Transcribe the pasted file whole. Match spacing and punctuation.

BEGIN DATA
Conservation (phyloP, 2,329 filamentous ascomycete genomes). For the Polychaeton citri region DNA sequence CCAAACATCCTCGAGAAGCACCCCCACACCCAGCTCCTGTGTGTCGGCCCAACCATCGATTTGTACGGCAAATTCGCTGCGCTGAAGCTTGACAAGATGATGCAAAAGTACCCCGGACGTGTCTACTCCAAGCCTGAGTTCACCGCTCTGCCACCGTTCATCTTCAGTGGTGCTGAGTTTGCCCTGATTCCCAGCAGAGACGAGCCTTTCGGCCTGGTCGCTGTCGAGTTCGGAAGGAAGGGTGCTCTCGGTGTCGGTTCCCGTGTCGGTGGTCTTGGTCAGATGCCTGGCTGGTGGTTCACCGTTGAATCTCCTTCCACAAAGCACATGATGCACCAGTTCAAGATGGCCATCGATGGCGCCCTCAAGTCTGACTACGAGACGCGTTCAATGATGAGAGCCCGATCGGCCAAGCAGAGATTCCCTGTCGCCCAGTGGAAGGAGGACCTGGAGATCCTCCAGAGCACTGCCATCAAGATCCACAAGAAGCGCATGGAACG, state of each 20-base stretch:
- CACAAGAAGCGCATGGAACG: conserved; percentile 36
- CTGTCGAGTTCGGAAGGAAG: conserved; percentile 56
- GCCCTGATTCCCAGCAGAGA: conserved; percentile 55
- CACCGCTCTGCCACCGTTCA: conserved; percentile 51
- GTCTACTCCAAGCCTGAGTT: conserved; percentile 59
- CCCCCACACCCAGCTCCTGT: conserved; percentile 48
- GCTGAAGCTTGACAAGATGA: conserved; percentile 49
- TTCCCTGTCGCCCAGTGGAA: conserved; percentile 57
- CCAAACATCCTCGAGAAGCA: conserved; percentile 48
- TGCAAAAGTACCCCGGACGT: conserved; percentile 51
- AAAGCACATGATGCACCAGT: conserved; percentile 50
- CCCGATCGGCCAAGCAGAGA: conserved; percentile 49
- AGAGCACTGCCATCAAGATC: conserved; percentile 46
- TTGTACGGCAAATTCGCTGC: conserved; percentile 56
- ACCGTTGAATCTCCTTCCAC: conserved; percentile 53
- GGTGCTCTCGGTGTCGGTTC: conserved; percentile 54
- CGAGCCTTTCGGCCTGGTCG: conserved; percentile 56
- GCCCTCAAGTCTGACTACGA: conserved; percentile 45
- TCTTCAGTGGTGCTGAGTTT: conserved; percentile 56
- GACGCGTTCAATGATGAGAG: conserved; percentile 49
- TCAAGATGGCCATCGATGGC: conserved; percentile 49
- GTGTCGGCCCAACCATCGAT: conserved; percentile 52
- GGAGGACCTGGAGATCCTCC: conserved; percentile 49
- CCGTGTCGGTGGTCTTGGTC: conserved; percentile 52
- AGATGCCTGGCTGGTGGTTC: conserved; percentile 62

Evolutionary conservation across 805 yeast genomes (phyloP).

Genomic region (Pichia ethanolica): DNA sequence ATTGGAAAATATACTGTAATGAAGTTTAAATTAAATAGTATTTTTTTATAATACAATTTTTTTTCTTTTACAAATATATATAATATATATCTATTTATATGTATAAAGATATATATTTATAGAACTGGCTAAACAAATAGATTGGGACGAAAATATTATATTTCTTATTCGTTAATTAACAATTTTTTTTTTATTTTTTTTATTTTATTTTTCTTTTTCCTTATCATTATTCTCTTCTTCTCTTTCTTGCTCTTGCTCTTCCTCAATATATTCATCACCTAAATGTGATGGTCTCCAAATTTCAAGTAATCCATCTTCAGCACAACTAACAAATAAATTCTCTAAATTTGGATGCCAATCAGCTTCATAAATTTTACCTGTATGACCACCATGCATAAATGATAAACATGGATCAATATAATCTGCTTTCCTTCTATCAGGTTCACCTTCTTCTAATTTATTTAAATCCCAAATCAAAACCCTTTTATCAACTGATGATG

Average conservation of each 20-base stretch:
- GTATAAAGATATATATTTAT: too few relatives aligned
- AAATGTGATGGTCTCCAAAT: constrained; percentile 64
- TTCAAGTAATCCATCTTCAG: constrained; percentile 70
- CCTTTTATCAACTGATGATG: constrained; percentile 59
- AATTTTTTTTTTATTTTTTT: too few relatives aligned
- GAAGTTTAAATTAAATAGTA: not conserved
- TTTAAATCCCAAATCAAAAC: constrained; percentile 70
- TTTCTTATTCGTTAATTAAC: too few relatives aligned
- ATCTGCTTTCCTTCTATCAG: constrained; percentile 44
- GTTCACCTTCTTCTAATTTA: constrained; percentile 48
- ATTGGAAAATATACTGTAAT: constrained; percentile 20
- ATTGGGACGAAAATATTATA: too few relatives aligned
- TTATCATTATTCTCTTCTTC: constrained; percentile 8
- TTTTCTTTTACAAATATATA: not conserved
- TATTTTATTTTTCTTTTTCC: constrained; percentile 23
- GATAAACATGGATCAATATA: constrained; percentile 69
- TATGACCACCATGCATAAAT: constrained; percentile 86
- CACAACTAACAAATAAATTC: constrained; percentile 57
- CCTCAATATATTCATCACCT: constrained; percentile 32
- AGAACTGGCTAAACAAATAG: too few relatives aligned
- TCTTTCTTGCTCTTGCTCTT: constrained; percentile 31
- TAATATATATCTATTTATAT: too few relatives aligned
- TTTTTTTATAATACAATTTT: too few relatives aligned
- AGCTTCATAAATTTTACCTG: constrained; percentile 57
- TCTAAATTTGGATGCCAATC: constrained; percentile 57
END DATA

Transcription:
Conservation (phyloP, 2,329 filamentous ascomycete genomes). For the Polychaeton citri region DNA sequence CCAAACATCCTCGAGAAGCACCCCCACACCCAGCTCCTGTGTGTCGGCCCAACCATCGATTTGTACGGCAAATTCGCTGCGCTGAAGCTTGACAAGATGATGCAAAAGTACCCCGGACGTGTCTACTCCAAGCCTGAGTTCACCGCTCTGCCACCGTTCATCTTCAGTGGTGCTGAGTTTGCCCTGATTCCCAGCAGAGACGAGCCTTTCGGCCTGGTCGCTGTCGAGTTCGGAAGGAAGGGTGCTCTCGGTGTCGGTTCCCGTGTCGGTGGTCTTGGTCAGATGCCTGGCTGGTGGTTCACCGTTGAATCTCCTTCCACAAAGCACATGATGCACCAGTTCAAGATGGCCATCGATGGCGCCCTCAAGTCTGACTACGAGACGCGTTCAATGATGAGAGCCCGATCGGCCAAGCAGAGATTCCCTGTCGCCCAGTGGAAGGAGGACCTGGAGATCCTCCAGAGCACTGCCATCAAGATCCACAAGAAGCGCATGGAACG, state of each 20-base stretch:
- CACAAGAAGCGCATGGAACG: conserved; percentile 36
- CTGTCGAGTTCGGAAGGAAG: conserved; percentile 56
- GCCCTGATTCCCAGCAGAGA: conserved; percentile 55
- CACCGCTCTGCCACCGTTCA: conserved; percentile 51
- GTCTACTCCAAGCCTGAGTT: conserved; percentile 59
- CCCCCACACCCAGCTCCTGT: conserved; percentile 48
- GCTGAAGCTTGACAAGATGA: conserved; percentile 49
- TTCCCTGTCGCCCAGTGGAA: conserved; percentile 57
- CCAAACATCCTCGAGAAGCA: conserved; percentile 48
- TGCAAAAGTACCCCGGACGT: conserved; percentile 51
- AAAGCACATGATGCACCAGT: conserved; percentile 50
- CCCGATCGGCCAAGCAGAGA: conserved; percentile 49
- AGAGCACTGCCATCAAGATC: conserved; percentile 46
- TTGTACGGCAAATTCGCTGC: conserved; percentile 56
- ACCGTTGAATCTCCTTCCAC: conserved; percentile 53
- GGTGCTCTCGGTGTCGGTTC: conserved; percentile 54
- CGAGCCTTTCGGCCTGGTCG: conserved; percentile 56
- GCCCTCAAGTCTGACTACGA: conserved; percentile 45
- TCTTCAGTGGTGCTGAGTTT: conserved; percentile 56
- GACGCGTTCAATGATGAGAG: conserved; percentile 49
- TCAAGATGGCCATCGATGGC: conserved; percentile 49
- GTGTCGGCCCAACCATCGAT: conserved; percentile 52
- GGAGGACCTGGAGATCCTCC: conserved; percentile 49
- CCGTGTCGGTGGTCTTGGTC: conserved; percentile 52
- AGATGCCTGGCTGGTGGTTC: conserved; percentile 62

Evolutionary conservation across 805 yeast genomes (phyloP).

Genomic region (Pichia ethanolica): DNA sequence ATTGGAAAATATACTGTAATGAAGTTTAAATTAAATAGTATTTTTTTATAATACAATTTTTTTTCTTTTACAAATATATATAATATATATCTATTTATATGTATAAAGATATATATTTATAGAACTGGCTAAACAAATAGATTGGGACGAAAATATTATATTTCTTATTCGTTAATTAACAATTTTTTTTTTATTTTTTTTATTTTATTTTTCTTTTTCCTTATCATTATTCTCTTCTTCTCTTTCTTGCTCTTGCTCTTCCTCAATATATTCATCACCTAAATGTGATGGTCTCCAAATTTCAAGTAATCCATCTTCAGCACAACTAACAAATAAATTCTCTAAATTTGGATGCCAATCAGCTTCATAAATTTTACCTGTATGACCACCATGCATAAATGATAAACATGGATCAATATAATCTGCTTTCCTTCTATCAGGTTCACCTTCTTCTAATTTATTTAAATCCCAAATCAAAACCCTTTTATCAACTGATGATG

Average conservation of each 20-base stretch:
- GTATAAAGATATATATTTAT: too few relatives aligned
- AAATGTGATGGTCTCCAAAT: constrained; percentile 64
- TTCAAGTAATCCATCTTCAG: constrained; percentile 70
- CCTTTTATCAACTGATGATG: constrained; percentile 59
- AATTTTTTTTTTATTTTTTT: too few relatives aligned
- GAAGTTTAAATTAAATAGTA: not conserved
- TTTAAATCCCAAATCAAAAC: constrained; percentile 70
- TTTCTTATTCGTTAATTAAC: too few relatives aligned
- ATCTGCTTTCCTTCTATCAG: constrained; percentile 44
- GTTCACCTTCTTCTAATTTA: constrained; percentile 48
- ATTGGAAAATATACTGTAAT: constrained; percentile 20
- ATTGGGACGAAAATATTATA: too few relatives aligned
- TTATCATTATTCTCTTCTTC: constrained; percentile 8
- TTTTCTTTTACAAATATATA: not conserved
- TATTTTATTTTTCTTTTTCC: constrained; percentile 23
- GATAAACATGGATCAATATA: constrained; percentile 69
- TATGACCACCATGCATAAAT: constrained; percentile 86
- CACAACTAACAAATAAATTC: constrained; percentile 57
- CCTCAATATATTCATCACCT: constrained; percentile 32
- AGAACTGGCTAAACAAATAG: too few relatives aligned
- TCTTTCTTGCTCTTGCTCTT: constrained; percentile 31
- TAATATATATCTATTTATAT: too few relatives aligned
- TTTTTTTATAATACAATTTT: too few relatives aligned
- AGCTTCATAAATTTTACCTG: constrained; percentile 57
- TCTAAATTTGGATGCCAATC: constrained; percentile 57